Jay Tomio — So, you escape Hell — what’s the first thing Hal Duncan does?

Hal Duncan — I’d take my tobacco and papers out of my pocket, roll up a cigarette, and light it on the fires I’ve just walked out of, take a long slow draw and blow the smoke out through my evil grin. Then I’d do pretty much what the characters do. But I can’t tell you what that is without blowing the ending.

Jay Tomio — Over at Notes From the Geek Show in your blog post pointing to our excerpt of Escape From Hell! you mentioned Samuel L. Jackson in passing regarding casting the roles in the novella. Jackson is known for one liners — you are writing the screenplay to the Escape from Hell! You have Jackson in your cast — what’s the one liner you give him?

Hal Duncan — An answer to the question, “How can you kill someone if they’re already dead?”:

“Motherfucker, if you got the mouth to annoy me with questions, you got a head I can blow off your motherfucking shoulders.”

Or words to that effect.

Jay Tomio — A hitman, hooker, a homosexual kid, a hobo, hell. Hal, that’s a cast of alliteration. If you had room for one more who would it be and why?

Hal Duncan — Maybe a hunchback. Thing is, the characters are all “othered” in some way or other — cast as “outsiders” in terms of race, gender, sexuality, social status. To some extent, they’re all where they are because their paths in life have been shaped by the perceptions of society. Way I see it, there’s really only one of them whose “sin” is even a real crime — the hitman. The rest are there because of bullshit religious mores that scapegoat anyone outside the norm, anyone who bucks some bogus “natural order”. A woman who fucks for money, a kid who wants to suck cock, a man who takes his own life — in the infantile “morality” that condemns those, it’s deviance from “the way of things” that’s the real issue, and that difference is equated with wrongness. Abnormal equals unnatural and unnatural equals bad. This is the same sort of bullshit that invents the idea of “miscegenation” as a crime, says that it’s not how things are “meant to be”.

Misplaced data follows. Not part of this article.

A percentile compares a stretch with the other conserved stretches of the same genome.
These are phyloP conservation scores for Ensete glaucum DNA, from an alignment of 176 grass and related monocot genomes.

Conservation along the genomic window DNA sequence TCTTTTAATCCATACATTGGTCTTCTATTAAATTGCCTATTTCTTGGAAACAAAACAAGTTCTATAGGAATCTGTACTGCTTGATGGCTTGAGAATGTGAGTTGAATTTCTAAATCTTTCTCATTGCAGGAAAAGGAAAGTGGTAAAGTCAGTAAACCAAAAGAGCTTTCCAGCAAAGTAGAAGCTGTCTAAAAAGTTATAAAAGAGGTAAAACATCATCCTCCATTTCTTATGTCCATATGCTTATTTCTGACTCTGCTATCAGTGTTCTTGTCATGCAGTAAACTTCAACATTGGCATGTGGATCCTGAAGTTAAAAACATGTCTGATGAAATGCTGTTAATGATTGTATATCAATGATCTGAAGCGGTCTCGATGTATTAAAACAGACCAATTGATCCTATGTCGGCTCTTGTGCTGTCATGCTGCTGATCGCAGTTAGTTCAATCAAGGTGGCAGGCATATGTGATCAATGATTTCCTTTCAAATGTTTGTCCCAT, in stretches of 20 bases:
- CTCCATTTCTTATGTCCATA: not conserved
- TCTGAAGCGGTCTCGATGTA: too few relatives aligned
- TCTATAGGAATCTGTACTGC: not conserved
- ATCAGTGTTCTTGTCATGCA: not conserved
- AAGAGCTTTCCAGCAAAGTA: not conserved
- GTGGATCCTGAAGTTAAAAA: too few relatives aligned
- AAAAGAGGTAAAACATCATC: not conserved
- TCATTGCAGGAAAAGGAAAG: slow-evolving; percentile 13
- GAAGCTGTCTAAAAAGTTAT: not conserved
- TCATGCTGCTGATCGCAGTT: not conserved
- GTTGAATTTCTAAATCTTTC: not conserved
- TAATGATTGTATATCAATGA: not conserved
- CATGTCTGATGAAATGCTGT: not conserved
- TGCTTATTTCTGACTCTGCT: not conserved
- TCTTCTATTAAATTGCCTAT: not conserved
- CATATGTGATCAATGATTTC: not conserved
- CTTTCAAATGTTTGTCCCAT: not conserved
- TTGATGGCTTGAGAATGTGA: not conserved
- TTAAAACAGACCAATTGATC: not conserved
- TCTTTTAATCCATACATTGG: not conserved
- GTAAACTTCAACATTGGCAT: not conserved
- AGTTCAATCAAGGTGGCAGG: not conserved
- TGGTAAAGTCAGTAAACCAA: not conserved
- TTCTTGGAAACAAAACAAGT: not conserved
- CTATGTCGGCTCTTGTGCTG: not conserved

A lot of fantasy buys into that bullshit, reinforces it even, by playing on prejudicial programming, gut reactions of revulsion in the face of physical deformity. Nine times out of ten in fantasy, a “warped” physical form is a signal for a “warped” spiritual form, and more often than not the features that mark out the monstrous have analogues in the real-world — a hunched back, a hooked nose, obesity or withered flesh, any disability or disease, any deviance at all. So if I’d had room for an extra character in EfH! maybe it would have been nice to take a swing at that bollocks by throwing that type of “otherness” into the mix as well — except that it might well have smacked of tokenism.

Jay Tomio — The cover to Escape From Hell! is sweet as well. . .hell. Did you have any input or is that just Chris Roberson handling business?

Hal Duncan — Chris put the artist, Erik Gist, in touch with me, and we threw a couple of ideas back and forth based on the synopsis — because the novella wasn’t quite finished at that point. There’s a scene later on that we both thought would have looked really cool — you’d have had the heroes all standing there, tooled-up and facing out at the reader; it would have had a nice “bring it on, motherfuckers” vibe — but one feature would have been a bit of a spoiler. In the end we both preferred the option Erik ran with, which is taken straight from the prologue with just a tiny bit of artistic license used to bring Lady Justice into shot. If I remember right, Erik suggested it in a really early email, and described it almost exactly the way that I’d always visualised the scene. So I was totally over-the-moon that we were on the same wavelength.